I’m a scientist at heart (a social scientist – my PhD looked at the possible environmental causes of leukaemia in children) so it seems odd to me to start training with something based upon personal belief and observation, rather than rigorous scientific investigation like the rest of the material, but here goes. I believe that:
- reports should change something
- the most common mistake made by presenters is that they don’t know what the presentation is for (they just know what it’s about)
- the second biggest problem with presentations is that they’re written defensively in a (fearful?) attempt to avoid it being horrible, rather than it being the best it can be.
The result of these three things acting together – and so reinforcing each other – is that most reports etc are mediocre at best. They’re something to be ‘got through’ by the presenter and consequently by the audience, too. The result is all too often a waste of time. So where do we start with designing communications that aren’t as bad as this?
Start at the very beginning
As the song goes, it’s a very good place to start.
Consider changing the whole point of your presentations from being ‘about’ something to being ‘to do’ something. In other words, they should be to change something.
When you make this very simple change a lot of other things fall into place. Firstly, you’ve got a metric that you can use to measure how successful your presentation is – did it make the changes you hoped for? Secondly, you now have a baseline against which you can measure the content of your presentation all the time: simply ask yourself “Does including this slide/picture/story/bullet-point make it more likely that the changes I’m aiming for will be achieved?”. If the answer is not unambiguously “yes” then it needs to be removed.
As an aside, consider looking into the speech by Olympic Gold Medalist Ben Hunt-Davis: it’s called “Will it make the boat go faster?” https://www.youtube.com/embed/g1RVgjrRoqg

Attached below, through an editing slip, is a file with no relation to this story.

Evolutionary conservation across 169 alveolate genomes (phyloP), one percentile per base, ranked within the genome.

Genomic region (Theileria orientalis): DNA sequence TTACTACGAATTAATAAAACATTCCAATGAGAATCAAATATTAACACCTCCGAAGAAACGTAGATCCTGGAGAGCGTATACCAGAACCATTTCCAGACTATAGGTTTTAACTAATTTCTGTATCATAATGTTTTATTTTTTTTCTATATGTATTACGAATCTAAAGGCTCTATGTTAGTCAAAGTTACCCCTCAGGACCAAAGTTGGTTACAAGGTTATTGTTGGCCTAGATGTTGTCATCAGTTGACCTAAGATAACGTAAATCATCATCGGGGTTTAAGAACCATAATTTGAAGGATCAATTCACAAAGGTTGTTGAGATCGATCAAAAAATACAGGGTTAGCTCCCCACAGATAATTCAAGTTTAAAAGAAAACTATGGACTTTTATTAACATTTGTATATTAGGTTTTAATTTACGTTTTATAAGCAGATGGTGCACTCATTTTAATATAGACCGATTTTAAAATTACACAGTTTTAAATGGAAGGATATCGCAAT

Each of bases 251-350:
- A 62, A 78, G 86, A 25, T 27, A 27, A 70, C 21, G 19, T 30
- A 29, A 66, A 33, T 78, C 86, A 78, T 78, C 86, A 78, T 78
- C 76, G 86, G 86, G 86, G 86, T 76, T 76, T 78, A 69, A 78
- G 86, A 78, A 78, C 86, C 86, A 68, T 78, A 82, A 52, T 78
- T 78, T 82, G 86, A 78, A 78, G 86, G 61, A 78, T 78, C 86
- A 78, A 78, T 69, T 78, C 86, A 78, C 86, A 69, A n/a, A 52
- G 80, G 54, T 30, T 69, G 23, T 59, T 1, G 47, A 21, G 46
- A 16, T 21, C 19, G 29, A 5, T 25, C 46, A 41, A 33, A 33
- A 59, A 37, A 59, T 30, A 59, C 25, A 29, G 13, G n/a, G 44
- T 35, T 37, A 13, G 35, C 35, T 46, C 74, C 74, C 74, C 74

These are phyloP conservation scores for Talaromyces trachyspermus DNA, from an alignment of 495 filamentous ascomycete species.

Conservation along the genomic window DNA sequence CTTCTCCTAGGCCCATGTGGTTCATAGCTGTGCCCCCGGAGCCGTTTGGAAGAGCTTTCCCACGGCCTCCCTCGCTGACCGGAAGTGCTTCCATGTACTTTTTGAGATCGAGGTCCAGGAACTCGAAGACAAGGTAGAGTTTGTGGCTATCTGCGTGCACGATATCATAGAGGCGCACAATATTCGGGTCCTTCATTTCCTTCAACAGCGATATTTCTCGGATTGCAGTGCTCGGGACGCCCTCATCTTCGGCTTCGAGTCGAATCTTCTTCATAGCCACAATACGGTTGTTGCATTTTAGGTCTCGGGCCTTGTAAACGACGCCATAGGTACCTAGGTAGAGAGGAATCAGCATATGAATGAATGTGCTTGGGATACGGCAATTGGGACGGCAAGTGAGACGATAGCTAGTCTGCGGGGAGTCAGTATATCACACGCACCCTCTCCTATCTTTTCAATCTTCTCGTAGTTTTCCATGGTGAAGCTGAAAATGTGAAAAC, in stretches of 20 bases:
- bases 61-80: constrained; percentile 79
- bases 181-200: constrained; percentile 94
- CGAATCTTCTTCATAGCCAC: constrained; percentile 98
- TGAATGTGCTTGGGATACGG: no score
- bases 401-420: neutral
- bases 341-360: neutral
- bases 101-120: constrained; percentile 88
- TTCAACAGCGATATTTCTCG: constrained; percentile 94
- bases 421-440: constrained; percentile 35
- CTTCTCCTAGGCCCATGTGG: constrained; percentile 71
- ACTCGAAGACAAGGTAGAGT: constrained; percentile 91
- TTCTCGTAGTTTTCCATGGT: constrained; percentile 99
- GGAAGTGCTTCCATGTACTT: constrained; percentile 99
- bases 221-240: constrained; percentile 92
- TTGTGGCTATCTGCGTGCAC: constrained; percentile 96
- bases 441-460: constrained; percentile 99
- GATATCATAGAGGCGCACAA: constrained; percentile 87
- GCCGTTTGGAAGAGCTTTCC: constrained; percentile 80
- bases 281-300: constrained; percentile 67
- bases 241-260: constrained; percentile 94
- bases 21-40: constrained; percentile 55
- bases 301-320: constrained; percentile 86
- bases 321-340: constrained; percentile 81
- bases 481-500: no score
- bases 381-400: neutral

If the answer was yes, such as 70 minutes on a rowing machine they did it. If it wouldn’t, such as going to the pub, they didn’t. Think of the same attitude to your presentations: will it make the presentation more successful?
A note especially about presentations! Compare your presentation to a report you write for your boss. You’d not write a report without knowing what it was supposed to achieve, and what the outcomes are supposed to be.
Similarly, you’d not judge the success of the report by how nicely bound it was… by how pretty the font looked… by how good your page-turning technique was. Of course you wouldn’t – and yet we do those very things to presentations. So before you start any presentation ask yourself two simple questions:
- what am I trying to change?
- how will I know when I’ve made enough change?
Consider the idea that there are three types of presentation or report…
Covering your back
Passing on information
Making a change
|Some presentations are, frankly, just given because they need to be… your boss has said it has to happen and it would be a ‘career-limiting move’ to tell your boss that this is a waste of time.|
My advice here is to concentrate on not messing up and to do a brutal cost/benefit analysis of how much effort you should put into designing your presentation. In my experience the result of doing that is generally that it’s not worth too much of your time and if that’s the case, simply decide how much time you’re prepared to dedicate to the issue, put that time in your diary and get on with it, safe in the knowledge that you’re wasting your time – and everyone else’s – because that is what it takes to tick the box.
||Presentations which are about passing on information – perhaps about a new policy, for example – are best termed ‘briefings’.|